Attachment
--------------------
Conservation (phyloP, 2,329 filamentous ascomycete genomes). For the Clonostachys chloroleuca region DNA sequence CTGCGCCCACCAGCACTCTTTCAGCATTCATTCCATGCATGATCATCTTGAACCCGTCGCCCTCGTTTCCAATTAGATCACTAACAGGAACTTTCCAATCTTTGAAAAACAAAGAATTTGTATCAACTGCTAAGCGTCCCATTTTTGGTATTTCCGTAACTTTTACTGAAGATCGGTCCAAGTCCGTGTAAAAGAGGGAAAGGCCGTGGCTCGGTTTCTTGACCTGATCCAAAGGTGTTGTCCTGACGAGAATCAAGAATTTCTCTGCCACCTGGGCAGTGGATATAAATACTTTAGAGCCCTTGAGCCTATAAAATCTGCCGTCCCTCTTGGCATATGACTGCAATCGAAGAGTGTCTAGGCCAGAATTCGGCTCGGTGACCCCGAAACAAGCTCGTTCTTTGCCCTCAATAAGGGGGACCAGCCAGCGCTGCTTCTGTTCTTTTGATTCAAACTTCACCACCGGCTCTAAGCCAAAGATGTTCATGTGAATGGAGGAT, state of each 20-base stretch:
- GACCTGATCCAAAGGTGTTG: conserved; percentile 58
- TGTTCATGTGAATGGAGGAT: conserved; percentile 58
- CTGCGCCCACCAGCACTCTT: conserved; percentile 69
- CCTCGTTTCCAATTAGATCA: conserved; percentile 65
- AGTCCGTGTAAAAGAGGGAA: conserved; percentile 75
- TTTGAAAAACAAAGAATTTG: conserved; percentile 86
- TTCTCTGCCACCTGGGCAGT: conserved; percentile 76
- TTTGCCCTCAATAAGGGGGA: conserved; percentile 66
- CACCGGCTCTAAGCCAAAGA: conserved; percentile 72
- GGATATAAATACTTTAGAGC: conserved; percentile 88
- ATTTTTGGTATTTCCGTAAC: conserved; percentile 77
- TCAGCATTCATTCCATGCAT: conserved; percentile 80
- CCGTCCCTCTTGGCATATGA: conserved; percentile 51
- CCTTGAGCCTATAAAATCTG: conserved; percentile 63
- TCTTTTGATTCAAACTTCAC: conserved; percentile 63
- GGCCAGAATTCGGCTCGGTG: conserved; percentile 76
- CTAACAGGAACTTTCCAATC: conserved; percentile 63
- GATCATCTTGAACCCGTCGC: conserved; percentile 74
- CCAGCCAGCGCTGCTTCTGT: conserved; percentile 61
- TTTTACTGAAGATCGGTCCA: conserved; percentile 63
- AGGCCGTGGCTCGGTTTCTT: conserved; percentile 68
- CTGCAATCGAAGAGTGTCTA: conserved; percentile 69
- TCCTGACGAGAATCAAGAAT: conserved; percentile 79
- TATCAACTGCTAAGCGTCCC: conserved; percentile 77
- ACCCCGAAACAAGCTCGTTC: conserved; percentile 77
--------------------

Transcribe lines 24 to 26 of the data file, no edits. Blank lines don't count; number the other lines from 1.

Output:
- TCCTGACGAGAATCAAGAAT: conserved; percentile 79
- TATCAACTGCTAAGCGTCCC: conserved; percentile 77
- ACCCCGAAACAAGCTCGTTC: conserved; percentile 77